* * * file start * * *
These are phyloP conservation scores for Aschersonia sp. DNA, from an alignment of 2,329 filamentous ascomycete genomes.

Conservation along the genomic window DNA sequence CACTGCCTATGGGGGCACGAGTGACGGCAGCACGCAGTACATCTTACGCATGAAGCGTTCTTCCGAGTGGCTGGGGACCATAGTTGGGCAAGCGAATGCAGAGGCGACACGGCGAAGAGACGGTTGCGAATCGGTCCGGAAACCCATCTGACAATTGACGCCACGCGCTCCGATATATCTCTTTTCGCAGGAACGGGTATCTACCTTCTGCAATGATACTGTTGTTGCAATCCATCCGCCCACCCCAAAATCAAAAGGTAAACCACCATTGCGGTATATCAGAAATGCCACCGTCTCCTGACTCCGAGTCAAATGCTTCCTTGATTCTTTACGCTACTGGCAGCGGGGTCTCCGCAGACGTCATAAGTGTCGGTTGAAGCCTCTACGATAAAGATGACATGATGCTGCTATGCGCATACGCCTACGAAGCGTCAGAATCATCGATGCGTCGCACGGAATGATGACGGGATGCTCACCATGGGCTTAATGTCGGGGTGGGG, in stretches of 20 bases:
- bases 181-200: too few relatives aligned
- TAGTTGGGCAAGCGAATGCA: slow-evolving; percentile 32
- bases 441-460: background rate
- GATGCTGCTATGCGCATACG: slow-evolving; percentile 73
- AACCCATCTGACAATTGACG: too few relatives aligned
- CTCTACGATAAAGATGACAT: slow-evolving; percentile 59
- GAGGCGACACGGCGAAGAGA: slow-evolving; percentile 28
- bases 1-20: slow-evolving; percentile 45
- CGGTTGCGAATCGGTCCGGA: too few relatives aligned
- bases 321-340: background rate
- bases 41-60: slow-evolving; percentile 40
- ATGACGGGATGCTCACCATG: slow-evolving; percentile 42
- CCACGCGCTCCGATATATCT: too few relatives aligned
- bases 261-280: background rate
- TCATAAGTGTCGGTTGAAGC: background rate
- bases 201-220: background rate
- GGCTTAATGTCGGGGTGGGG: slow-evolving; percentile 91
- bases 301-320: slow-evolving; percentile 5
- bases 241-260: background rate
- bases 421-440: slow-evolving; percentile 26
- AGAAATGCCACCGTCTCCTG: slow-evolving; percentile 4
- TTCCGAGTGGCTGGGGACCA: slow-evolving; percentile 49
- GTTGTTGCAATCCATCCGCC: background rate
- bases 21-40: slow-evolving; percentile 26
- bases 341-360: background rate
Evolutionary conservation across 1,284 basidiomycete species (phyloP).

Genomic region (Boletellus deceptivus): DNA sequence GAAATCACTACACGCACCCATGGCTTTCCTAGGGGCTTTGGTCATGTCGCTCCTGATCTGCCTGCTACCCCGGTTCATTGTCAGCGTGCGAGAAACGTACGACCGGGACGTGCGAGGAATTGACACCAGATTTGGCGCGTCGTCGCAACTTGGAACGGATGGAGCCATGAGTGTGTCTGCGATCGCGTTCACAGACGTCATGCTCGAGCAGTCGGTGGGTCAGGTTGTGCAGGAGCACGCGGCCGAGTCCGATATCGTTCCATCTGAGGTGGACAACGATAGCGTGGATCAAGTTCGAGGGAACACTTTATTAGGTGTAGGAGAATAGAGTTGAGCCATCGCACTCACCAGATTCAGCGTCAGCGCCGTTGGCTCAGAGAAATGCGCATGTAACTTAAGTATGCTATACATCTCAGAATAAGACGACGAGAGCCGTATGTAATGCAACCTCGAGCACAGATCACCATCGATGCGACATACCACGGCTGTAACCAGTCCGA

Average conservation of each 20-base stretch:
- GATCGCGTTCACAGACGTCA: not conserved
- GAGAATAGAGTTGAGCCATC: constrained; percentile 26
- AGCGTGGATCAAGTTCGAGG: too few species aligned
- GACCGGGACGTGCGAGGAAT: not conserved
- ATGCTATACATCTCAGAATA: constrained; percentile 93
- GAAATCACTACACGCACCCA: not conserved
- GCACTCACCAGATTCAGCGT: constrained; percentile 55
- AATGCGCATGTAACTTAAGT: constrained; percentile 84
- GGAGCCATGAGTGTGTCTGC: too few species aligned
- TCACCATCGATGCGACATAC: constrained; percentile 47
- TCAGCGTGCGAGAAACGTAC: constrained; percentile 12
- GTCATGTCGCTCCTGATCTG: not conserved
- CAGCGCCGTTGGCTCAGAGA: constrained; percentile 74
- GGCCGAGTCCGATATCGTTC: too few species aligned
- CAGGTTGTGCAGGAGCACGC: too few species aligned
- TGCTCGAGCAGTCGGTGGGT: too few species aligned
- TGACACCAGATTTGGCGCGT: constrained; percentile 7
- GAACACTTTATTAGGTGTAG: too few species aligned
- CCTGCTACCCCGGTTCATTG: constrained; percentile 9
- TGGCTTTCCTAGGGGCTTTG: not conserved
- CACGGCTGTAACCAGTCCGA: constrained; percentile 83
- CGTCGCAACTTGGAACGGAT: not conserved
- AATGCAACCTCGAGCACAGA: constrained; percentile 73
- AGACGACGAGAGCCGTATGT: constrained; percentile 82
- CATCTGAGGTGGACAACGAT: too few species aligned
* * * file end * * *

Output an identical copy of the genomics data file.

These are phyloP conservation scores for Aschersonia sp. DNA, from an alignment of 2,329 filamentous ascomycete genomes.

Conservation along the genomic window DNA sequence CACTGCCTATGGGGGCACGAGTGACGGCAGCACGCAGTACATCTTACGCATGAAGCGTTCTTCCGAGTGGCTGGGGACCATAGTTGGGCAAGCGAATGCAGAGGCGACACGGCGAAGAGACGGTTGCGAATCGGTCCGGAAACCCATCTGACAATTGACGCCACGCGCTCCGATATATCTCTTTTCGCAGGAACGGGTATCTACCTTCTGCAATGATACTGTTGTTGCAATCCATCCGCCCACCCCAAAATCAAAAGGTAAACCACCATTGCGGTATATCAGAAATGCCACCGTCTCCTGACTCCGAGTCAAATGCTTCCTTGATTCTTTACGCTACTGGCAGCGGGGTCTCCGCAGACGTCATAAGTGTCGGTTGAAGCCTCTACGATAAAGATGACATGATGCTGCTATGCGCATACGCCTACGAAGCGTCAGAATCATCGATGCGTCGCACGGAATGATGACGGGATGCTCACCATGGGCTTAATGTCGGGGTGGGG, in stretches of 20 bases:
- bases 181-200: too few relatives aligned
- TAGTTGGGCAAGCGAATGCA: slow-evolving; percentile 32
- bases 441-460: background rate
- GATGCTGCTATGCGCATACG: slow-evolving; percentile 73
- AACCCATCTGACAATTGACG: too few relatives aligned
- CTCTACGATAAAGATGACAT: slow-evolving; percentile 59
- GAGGCGACACGGCGAAGAGA: slow-evolving; percentile 28
- bases 1-20: slow-evolving; percentile 45
- CGGTTGCGAATCGGTCCGGA: too few relatives aligned
- bases 321-340: background rate
- bases 41-60: slow-evolving; percentile 40
- ATGACGGGATGCTCACCATG: slow-evolving; percentile 42
- CCACGCGCTCCGATATATCT: too few relatives aligned
- bases 261-280: background rate
- TCATAAGTGTCGGTTGAAGC: background rate
- bases 201-220: background rate
- GGCTTAATGTCGGGGTGGGG: slow-evolving; percentile 91
- bases 301-320: slow-evolving; percentile 5
- bases 241-260: background rate
- bases 421-440: slow-evolving; percentile 26
- AGAAATGCCACCGTCTCCTG: slow-evolving; percentile 4
- TTCCGAGTGGCTGGGGACCA: slow-evolving; percentile 49
- GTTGTTGCAATCCATCCGCC: background rate
- bases 21-40: slow-evolving; percentile 26
- bases 341-360: background rate
Evolutionary conservation across 1,284 basidiomycete species (phyloP).

Genomic region (Boletellus deceptivus): DNA sequence GAAATCACTACACGCACCCATGGCTTTCCTAGGGGCTTTGGTCATGTCGCTCCTGATCTGCCTGCTACCCCGGTTCATTGTCAGCGTGCGAGAAACGTACGACCGGGACGTGCGAGGAATTGACACCAGATTTGGCGCGTCGTCGCAACTTGGAACGGATGGAGCCATGAGTGTGTCTGCGATCGCGTTCACAGACGTCATGCTCGAGCAGTCGGTGGGTCAGGTTGTGCAGGAGCACGCGGCCGAGTCCGATATCGTTCCATCTGAGGTGGACAACGATAGCGTGGATCAAGTTCGAGGGAACACTTTATTAGGTGTAGGAGAATAGAGTTGAGCCATCGCACTCACCAGATTCAGCGTCAGCGCCGTTGGCTCAGAGAAATGCGCATGTAACTTAAGTATGCTATACATCTCAGAATAAGACGACGAGAGCCGTATGTAATGCAACCTCGAGCACAGATCACCATCGATGCGACATACCACGGCTGTAACCAGTCCGA

Average conservation of each 20-base stretch:
- GATCGCGTTCACAGACGTCA: not conserved
- GAGAATAGAGTTGAGCCATC: constrained; percentile 26
- AGCGTGGATCAAGTTCGAGG: too few species aligned
- GACCGGGACGTGCGAGGAAT: not conserved
- ATGCTATACATCTCAGAATA: constrained; percentile 93
- GAAATCACTACACGCACCCA: not conserved
- GCACTCACCAGATTCAGCGT: constrained; percentile 55
- AATGCGCATGTAACTTAAGT: constrained; percentile 84
- GGAGCCATGAGTGTGTCTGC: too few species aligned
- TCACCATCGATGCGACATAC: constrained; percentile 47
- TCAGCGTGCGAGAAACGTAC: constrained; percentile 12
- GTCATGTCGCTCCTGATCTG: not conserved
- CAGCGCCGTTGGCTCAGAGA: constrained; percentile 74
- GGCCGAGTCCGATATCGTTC: too few species aligned
- CAGGTTGTGCAGGAGCACGC: too few species aligned
- TGCTCGAGCAGTCGGTGGGT: too few species aligned
- TGACACCAGATTTGGCGCGT: constrained; percentile 7
- GAACACTTTATTAGGTGTAG: too few species aligned
- CCTGCTACCCCGGTTCATTG: constrained; percentile 9
- TGGCTTTCCTAGGGGCTTTG: not conserved
- CACGGCTGTAACCAGTCCGA: constrained; percentile 83
- CGTCGCAACTTGGAACGGAT: not conserved
- AATGCAACCTCGAGCACAGA: constrained; percentile 73
- AGACGACGAGAGCCGTATGT: constrained; percentile 82
- CATCTGAGGTGGACAACGAT: too few species aligned